Leo Steen Harrison Block Chardonnay 2016
This wine was crafted to express the creamy side of Chardonnay yet with lively acidity. Aromas of mandarin peel, Meyer lemon curd and hints of white pepper and white flowers. The palate echoes the citrus flavors with its creaminess and energy to a lingering finish.
Planted in 1980 these organically farmed vines are from a single old block. Located on the famed Tin Cross Ranch at 2,200 feet elevation in the Northern Mayacamas Mountain Range. The volcanic, gravelly soil is a well-drained site and gets abundant sunshine, while the elevation keeps it cool and preserves acidity in the grapes.
Critical AcclaimAll Vintages
When I founded Leo Steen Wines in 2004, those experiences stayed with me. I wanted to look beyond the standards—Pinot Grigio, Pinot Noir, Sauvignon Blanc and Cabernet Sauvignon—and instead offer people unique and interesting varietals. I also wanted people to able to enjoy my wines by the glass. This meant offering them at a price that was both accessible and fair, without ever sacrificing quality.
All of my wines are made by my own hand in small lots using gentle, traditional winemaking techniques. In the spectrum of California winemaking, they are crafted at lower alcohols, with very modest amounts of new oak, or none at all. While my wines offer lovely fruit, I strive to express the purity of these flavors as part of a balanced and harmonious whole. Finally, to ensure that every barrel of wine receives the attention it deserves (an idea symbolized by my Sommelier Prints), I make less than 1,000 cases each vintage.
I hope you enjoy my Leo Steen wines, and I thank you for your interest.
One of the highest growing appellations in California as well as the smallest, Pine Mountain incidentally extends into both Sonoma and Mendocino counties. Its vineyards range from 1,600 to about 3,000 feet in elevation at the top of Pine Mountain.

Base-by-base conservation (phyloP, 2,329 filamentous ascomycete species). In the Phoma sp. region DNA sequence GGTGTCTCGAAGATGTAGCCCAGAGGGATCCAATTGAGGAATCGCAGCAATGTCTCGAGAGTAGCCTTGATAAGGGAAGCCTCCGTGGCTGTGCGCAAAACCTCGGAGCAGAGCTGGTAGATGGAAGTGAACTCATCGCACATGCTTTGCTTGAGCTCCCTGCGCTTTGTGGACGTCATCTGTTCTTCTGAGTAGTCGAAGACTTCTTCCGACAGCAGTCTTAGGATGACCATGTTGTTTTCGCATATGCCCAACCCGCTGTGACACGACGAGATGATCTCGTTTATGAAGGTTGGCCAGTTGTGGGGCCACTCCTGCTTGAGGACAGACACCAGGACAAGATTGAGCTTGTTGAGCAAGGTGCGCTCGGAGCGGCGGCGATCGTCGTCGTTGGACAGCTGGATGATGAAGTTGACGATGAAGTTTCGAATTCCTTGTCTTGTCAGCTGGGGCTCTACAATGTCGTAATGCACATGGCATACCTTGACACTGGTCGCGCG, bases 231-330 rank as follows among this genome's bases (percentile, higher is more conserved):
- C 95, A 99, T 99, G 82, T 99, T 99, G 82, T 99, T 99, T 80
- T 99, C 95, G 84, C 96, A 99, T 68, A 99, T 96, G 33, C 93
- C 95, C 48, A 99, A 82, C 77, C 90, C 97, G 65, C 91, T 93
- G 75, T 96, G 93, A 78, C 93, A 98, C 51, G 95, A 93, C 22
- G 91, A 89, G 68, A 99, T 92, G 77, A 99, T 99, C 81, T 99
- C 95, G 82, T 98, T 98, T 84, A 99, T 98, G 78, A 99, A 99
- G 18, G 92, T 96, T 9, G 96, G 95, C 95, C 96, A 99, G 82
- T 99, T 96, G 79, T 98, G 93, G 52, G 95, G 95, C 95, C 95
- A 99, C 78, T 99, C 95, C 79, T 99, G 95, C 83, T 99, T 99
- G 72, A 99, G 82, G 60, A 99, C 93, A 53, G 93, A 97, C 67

One of the most popular and versatile white wine grapes, Chardonnay offers a wide range of flavors and styles depending on where it is grown and how it is made. While practically every country in the wine producing world grows it, Chardonnay from its Burgundian homeland produces some of the most remarkable and longest lived examples. As far as cellar potential, white Burgundy rivals the world’s other age-worthy whites like Riesling or botrytized Semillon. California is Chardonnay’s second most important home, where both oaky, buttery styles and leaner, European-inspired wines enjoy great popularity. Oregon, Australia and South America are also significant producers of Chardonnay.
In the Glass
When planted on cool sites, Chardonnay flavors tend towards grapefruit, lemon zest, green apple, celery leaf and wet flint, while warmer locations coax out richer, more tropical flavors of melon, peach and pineapple. Oak can add notes of vanilla, coconut and spice, while malolactic fermentation imparts a soft and creamy texture.
Chardonnay is as versatile at the table as it is in the vineyard. The crisp, clean, Chablis-like styles go well with flaky white fish with herbs, scallops, turkey breast and soft cheeses. Richer Chardonnays marry well with lobster, crab, salmon, roasted chicken and creamy sauces.
Since the 1990s, big, oaky, buttery Chardonnays from California have enjoyed explosive popularity. More recently, the pendulum has begun to swing in the opposite direction, towards a clean, crisp style that rarely utilizes new oak. In Burgundy, the subregion of Chablis, while typically employing the use of older oak barrels, produces a similar bright and acid-driven style. Anyone who doesn't like oaky Chardonnay would likely enjoy its lighter style.